BACKGROUND: Thromboembolism has been reported as a consequence of severe COVID-19. Although warfarin is a commonly used anticoagulant, it acts by antagonising vitamin K, which is low in patients with severe COVID-19. To date, the clinical evidence on the impact of regular use of warfarin on COVID-19-related thromboembolism is lacking. METHODS: On behalf of NHS England, we conducted a population-based cohort study investigating the association between warfarin and COVID-19 outcomes compared with direct oral anticoagulants (DOACs). We used the OpenSAFELY platform to analyse primary care data and pseudonymously linked SARS-CoV-2 antigen testing data, hospital admissions and death records from England. We used Cox regression to estimate hazard ratios (HRs) for COVID-19-related outcomes comparing warfarin with DOACs in people with non-valvular atrial fibrillation. We also conducted negative control outcome analyses (being tested for SARS-CoV-2 and non-COVID-19 death) to assess the potential impact of confounding. RESULTS: A total of 92,339 warfarin users and 280,407 DOAC users were included. We observed a lower risk of all outcomes associated with warfarin versus DOACs [testing positive for SARS-CoV-2, HR 0.73 (95% CI 0.68-0.79); COVID-19-related hospital admission, HR 0.75 (95% CI 0.68-0.83); COVID-19-related deaths, HR 0.74 (95% CI 0.66-0.83)]. A lower risk of negative control outcomes associated with warfarin versus DOACs was also observed [being tested for SARS-CoV-2, HR 0.80 (95% CI 0.79-0.81); non-COVID-19 deaths, HR 0.79 (95% CI 0.76-0.83)]. CONCLUSIONS: Overall, this study shows no evidence of harmful effects of warfarin on severe COVID-19 disease.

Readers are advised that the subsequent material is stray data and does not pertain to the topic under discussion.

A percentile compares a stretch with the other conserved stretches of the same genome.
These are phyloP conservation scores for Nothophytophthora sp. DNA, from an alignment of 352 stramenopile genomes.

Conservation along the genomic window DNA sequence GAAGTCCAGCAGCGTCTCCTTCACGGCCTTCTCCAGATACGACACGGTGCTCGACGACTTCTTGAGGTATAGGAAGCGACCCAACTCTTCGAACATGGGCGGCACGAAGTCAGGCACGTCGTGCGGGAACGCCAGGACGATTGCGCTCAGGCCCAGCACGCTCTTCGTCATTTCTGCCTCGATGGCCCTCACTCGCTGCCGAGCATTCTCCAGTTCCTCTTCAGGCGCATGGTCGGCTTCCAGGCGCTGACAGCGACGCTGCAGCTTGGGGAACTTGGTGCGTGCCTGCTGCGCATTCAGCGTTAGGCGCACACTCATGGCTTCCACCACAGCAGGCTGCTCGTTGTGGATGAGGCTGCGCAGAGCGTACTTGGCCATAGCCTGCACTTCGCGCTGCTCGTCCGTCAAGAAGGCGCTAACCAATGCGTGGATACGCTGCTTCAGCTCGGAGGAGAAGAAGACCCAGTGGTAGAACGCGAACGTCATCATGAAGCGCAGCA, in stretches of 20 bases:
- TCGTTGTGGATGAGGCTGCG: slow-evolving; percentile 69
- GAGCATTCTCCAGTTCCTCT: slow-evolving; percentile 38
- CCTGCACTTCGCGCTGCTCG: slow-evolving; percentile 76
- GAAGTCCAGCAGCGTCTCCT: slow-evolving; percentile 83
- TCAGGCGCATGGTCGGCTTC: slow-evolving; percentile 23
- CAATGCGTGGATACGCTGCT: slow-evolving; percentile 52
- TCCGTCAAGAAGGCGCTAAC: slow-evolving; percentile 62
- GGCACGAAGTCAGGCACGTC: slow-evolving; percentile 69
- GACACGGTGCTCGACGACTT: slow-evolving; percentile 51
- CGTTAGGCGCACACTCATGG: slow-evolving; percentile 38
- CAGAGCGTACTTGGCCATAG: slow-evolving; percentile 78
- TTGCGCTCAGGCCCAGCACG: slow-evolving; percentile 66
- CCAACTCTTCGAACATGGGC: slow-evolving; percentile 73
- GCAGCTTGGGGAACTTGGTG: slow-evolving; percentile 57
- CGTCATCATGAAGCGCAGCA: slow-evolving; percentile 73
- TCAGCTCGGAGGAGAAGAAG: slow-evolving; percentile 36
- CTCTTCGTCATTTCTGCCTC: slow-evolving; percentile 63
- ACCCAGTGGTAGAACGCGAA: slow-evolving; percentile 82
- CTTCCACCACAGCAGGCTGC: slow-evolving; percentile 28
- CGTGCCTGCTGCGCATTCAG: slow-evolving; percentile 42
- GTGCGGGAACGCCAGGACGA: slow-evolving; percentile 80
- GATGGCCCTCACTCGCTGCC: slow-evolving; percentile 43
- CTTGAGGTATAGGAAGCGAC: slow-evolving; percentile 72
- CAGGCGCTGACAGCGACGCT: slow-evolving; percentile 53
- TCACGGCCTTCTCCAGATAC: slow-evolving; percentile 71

Subject(s)
Anticoagulants/therapeutic use , COVID-19/epidemiology , Thromboembolism/drug therapy , Thromboembolism/virology , Warfarin/therapeutic use , Administration, Oral , Adolescent , Adult , Aged , Aged, 80 and over , Anticoagulants/pharmacology , COVID-19/blood , COVID-19/drug therapy , COVID-19/virology , Cohort Studies , England/epidemiology , Humans , Middle Aged , SARS-CoV-2/isolation & purification , Thromboembolism/blood , Thromboembolism/epidemiology , Treatment Outcome , Young Adult
11.
Science ; 372(6538)2021 04 09.